You serve up the music, the life, the pain, the spirituality. You clean house. Take the kids to school. You serve the eggs and pour the coffee. And for your efforts, the white folks thank you. They pay you a little. They ask about your kids. Then they jump into the swimming pool and you go home to your life on the outside, whatever it is.
And if you’re lucky, you get to be the wise old black sage that drops pearls of wisdom, the wise old poet or bluesman who says “I been ‘buked and scorned,” and you heal the white folks, when in fact you can’t heal anybody.
In fact, you’re actually as dumb as they are — dumber, maybe — because you played into the whole business. Robbing a character of their full dimension, be it in fiction or nonfiction, hurts everyone the world over. Need proof? Ask any Native American, Asian, Latino, gay American or so-called white hillbilly. As if hillbillies don’t read books, and Asians don’t rap, and Muslims don’t argue about the cost of a brake job.
There’s nothing wrong with being white. I’m half white myself and proud of it. There isn’t a day that passes that I don’t think about my late white Jewish mother and the lessons she taught me about humanity. But bearing witness to this kind of cultural war over the course of a lifetime will grind a man or woman down in horrible ways, and that’s my fear.
I remember, as a young saxophonist, just out of Oberlin, standing at a tiny jazz club in West Philadelphia watching the great jazz tenor man Hank Mobley in his last days, sick, broke. It was a jam session, and he strode onstage to reach for the magic one more time, to conjure up the power of his younger years, when his mighty tenor powered Art Blakey and the Jazz Messengers and Miles Davis when those guys were the toast of Europe. Drink destroyed him.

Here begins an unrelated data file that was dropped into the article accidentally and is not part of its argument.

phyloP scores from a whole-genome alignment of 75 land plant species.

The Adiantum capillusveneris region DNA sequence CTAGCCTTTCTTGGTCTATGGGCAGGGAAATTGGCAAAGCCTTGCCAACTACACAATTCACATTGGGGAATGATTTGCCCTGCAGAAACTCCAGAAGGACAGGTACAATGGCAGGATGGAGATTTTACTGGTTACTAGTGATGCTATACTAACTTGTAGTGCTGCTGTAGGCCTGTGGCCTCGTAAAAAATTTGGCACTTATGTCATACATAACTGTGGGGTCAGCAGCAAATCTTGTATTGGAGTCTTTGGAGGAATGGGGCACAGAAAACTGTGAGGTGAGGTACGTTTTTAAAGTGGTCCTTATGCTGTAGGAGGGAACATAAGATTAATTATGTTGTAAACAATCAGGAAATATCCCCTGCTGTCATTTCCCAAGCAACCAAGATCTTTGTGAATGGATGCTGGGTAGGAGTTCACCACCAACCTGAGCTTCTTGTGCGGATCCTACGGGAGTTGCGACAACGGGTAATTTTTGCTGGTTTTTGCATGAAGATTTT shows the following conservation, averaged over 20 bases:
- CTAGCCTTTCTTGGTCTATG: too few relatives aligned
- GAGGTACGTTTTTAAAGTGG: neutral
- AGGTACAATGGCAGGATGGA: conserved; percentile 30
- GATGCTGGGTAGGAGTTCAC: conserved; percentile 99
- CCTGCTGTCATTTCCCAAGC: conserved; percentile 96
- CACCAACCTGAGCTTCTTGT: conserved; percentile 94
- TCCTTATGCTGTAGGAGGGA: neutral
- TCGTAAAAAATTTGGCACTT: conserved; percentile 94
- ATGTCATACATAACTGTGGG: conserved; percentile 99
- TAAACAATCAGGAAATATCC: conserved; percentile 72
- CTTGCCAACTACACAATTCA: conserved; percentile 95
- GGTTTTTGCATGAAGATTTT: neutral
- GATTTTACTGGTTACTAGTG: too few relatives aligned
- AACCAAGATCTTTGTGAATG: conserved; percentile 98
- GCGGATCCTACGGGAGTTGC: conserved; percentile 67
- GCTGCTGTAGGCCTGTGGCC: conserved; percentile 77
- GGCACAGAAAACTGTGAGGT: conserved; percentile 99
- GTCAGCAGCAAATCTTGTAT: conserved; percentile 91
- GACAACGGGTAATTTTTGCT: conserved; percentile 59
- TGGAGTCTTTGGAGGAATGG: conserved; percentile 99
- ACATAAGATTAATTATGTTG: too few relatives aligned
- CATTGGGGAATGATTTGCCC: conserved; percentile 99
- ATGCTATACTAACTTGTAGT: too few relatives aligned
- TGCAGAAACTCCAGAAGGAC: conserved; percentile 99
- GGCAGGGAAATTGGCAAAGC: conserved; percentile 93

He was helped onstage by the kind musicians around him, and he stood there swaying, barely able to hold up his horn in that rancid little joint. When he put his mouth to his horn to play, it broke my heart. I felt like I was being strangled. His ability to play had vanished, and I saw my future.
It was a terrible lesson for a young man fresh out of college, and I did my best to forget it. But I understand it then and I understand it now: This is what happens when you walk through a supermarket and hear Muzak playing ninth chords borrowed from your history; when you see instruction books made from the very harmonic innovations you created; and, in my case, when you spend a lifetime watching films that spoof your community. Your entire culture is boiled down to greasy gutbucket jokester films, pornographic bling-rap or poverty porn.
I used to think that if only there were a peaceful way, we could make Hollywood listen to the sound of America’s true drumbeat: the voices of working-class poor, blacks, Asians, Latinos, Native Americans and the so-called rednecks of this country; the people who walk the land, work in the Kmarts, run the fast-food joints, drive the trucks, stand in line at 4 a.m. for the iPhones, go to church for redemption and sell the knockoffs on eBay.
But the new breed of Republicans have taken that high ground. They’ve gotten rich off it. That leaves me with nothing but the notion that Washington and Hollywood may just be alike. They’re engaged in a cultural war. They take your gun and use it on you, and it makes you sorry you drew your gun in the first place. It makes you wish you were a maid.